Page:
The Deanery

She stares down sternly from her portrait in Thomas Great Hall, the lead image for this post. Everyone on campus knows about M. Carey Thomas. She’s a legend and someone that over time has been transformed into a fantastical concept. It isn’t difficult to see why M. Carey Thomas to me was just an idea, an elusive aura—and I never bothered to explore why and how Thomas had managed to leave such a lasting impression. I see now in my close readings that Thomas initially became an idealized figure for having been a woman who from a very young age fought tirelessly to no end for her right and the rights of all women to receive an education if not equal to then superior to that of men. Her letters reveal the details of Thomas happily struggling to attain her own education alongside her close group of friends, which included Mary Garrett. As much as she is a well-known figure on the campus where she became the first woman to be a college president—no one here really knows what she stood for and how her personality still impacts this community. This first struck me as I stared into the John Singer Sargent painting of Thomas in Canaday’s Gallery, noting her strong brow and unrelenting glare. In other portraits of famous ladies painted by Sargent, the women painted are surrounded by opulence and props that clearly allude to their wealth and status. Thomas’ portrait portrays her in the traditional academic robe with an indigo sash—all effective in conveying Thomas’ identity as a strong faced academic woman who meant business, something unheard of in her time. This is an identity that continues to live on this campus—the archetype for what constitutes the ‘Bryn Mawr Woman’ is founded on the character of Thomas, one who would not accept ‘no’ for an answer and who would almost always compromise, if it was to her convenience.

The Friday Night Club

I believe that even our sense of community working for the empowerment of each other, with each other, is one derived from Thomas’ own model of sorority with her group of friends with whom she met every Friday (and is referred to in her letters as “Friday Nights”) where politics and reform were discussed and a course of action was plotted.  The way that Thomas refers to these meetings and the serious and passionate tone she takes on when addressing this group of friends is still the tone that thrives in our everyday interactions with one another on this campus.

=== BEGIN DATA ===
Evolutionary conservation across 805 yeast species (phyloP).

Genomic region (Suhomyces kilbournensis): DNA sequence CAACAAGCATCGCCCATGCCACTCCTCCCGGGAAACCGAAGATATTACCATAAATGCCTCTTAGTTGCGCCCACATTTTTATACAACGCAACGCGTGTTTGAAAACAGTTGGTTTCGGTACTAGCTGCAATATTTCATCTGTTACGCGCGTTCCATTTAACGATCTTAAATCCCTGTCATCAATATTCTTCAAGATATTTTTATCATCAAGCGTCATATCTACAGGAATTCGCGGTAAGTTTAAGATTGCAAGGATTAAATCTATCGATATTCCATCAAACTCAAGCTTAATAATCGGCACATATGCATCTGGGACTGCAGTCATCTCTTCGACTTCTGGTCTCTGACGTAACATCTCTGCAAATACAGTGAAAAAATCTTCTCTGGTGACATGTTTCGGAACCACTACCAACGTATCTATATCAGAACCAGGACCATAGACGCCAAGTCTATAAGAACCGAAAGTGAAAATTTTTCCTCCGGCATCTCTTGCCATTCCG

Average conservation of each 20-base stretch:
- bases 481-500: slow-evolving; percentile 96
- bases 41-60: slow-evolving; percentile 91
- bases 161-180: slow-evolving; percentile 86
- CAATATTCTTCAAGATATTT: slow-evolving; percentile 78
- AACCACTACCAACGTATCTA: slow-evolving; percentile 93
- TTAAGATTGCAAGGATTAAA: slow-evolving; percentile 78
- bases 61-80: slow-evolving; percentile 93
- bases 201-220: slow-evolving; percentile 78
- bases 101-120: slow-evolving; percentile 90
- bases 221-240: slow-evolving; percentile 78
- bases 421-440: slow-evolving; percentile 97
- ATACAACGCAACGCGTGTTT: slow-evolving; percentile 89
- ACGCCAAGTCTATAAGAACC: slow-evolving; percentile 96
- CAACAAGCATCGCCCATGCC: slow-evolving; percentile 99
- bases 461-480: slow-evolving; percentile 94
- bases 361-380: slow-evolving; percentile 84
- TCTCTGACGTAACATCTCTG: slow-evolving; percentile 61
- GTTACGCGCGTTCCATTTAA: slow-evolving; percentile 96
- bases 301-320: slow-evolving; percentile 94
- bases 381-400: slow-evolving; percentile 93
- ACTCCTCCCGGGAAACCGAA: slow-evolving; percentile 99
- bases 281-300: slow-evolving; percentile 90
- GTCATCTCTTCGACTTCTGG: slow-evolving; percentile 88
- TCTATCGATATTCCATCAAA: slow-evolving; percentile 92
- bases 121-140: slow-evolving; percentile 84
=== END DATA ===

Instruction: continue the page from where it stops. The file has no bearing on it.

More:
In reading Thomas’ letters there is a sense of her that is very different from the mysterious identity imposed on her by time and forgetfulness. She is more than a figurehead—more than a magical time-transcending aura that permeates anything and everything Bryn Mawr. Digitizing these letters is vital to reinstating Thomas’ personhood—bringing to life the reality of her personality in the light of her contributions. Coming in contact with these letters has made the distance that surrounds M.C. Thomas become a little bit shorter every pen mark I familiarize myself with—and I hope that by expanding accessibility this distance can be bridged for others.

M.Carey Thomas, a Ouija Board, and a Moment of Reflection

The only thing missing from last year’s course, “History of Women’s Higher Education,” was a Ouija board. As a class, we spent part of the semester examining the various representations of M. Carey Thomas  through her letters, biographies, and first-hand student accounts. Often times, this would lead us to use these archival artifacts to muse about what her response might be to the Bryn Mawr of today. Still, I was tempted to sneak down to the cloisters and attempt to resurrect her formidable spirit.

Recently while reading the speech of M. Carey Thomas in Special Collections, I could not shake the feeling that Thomas had risen from the Cloisters, sans Ouija Board. I felt included—or more accurately, implicated—in the opening “I doubt the most imaginative and sympathetic younger women in this audience can form any conception of it means… to be able to say…the battle of the higher education of women has been gloriously, and forever, won.”

Immediately, I focused on the fallacy of her absolutism of “forever won,” but I would like to linger for a moment on the first half of this declaration. It is true that I cannot comprehend a time when the mere fact of my sex would prevent me from attending college, especially as an alumna of women’s college with such a rich history. In some ways, this lacuna in my own memory speaks to Thomas’ intrepidity and the work of all those who labored towards creating higher institutions which did not discriminate on the basis of sex.  While I cannot imagine wanting so desperately to learn Greek that I would rather die than be told of my innate inadequacies (as Thomas declares in her speech), it is the presence of this communal  memory –no matter how hyperbolic that it might seem to us today– that creates a responsibility to remember in whatever available medium.

The experiences of women who have struggled to eliminate gender biases in education cannot be fully comprehended today, but their memories, their words, and their notable silences are marked with a tangible urgency that defies temporality. While working on the Greenfield Archive, I look forward to sifting through the voices and discovering those fragmentary moments when the past does not seem so distant and can be briefly beckoned to the present.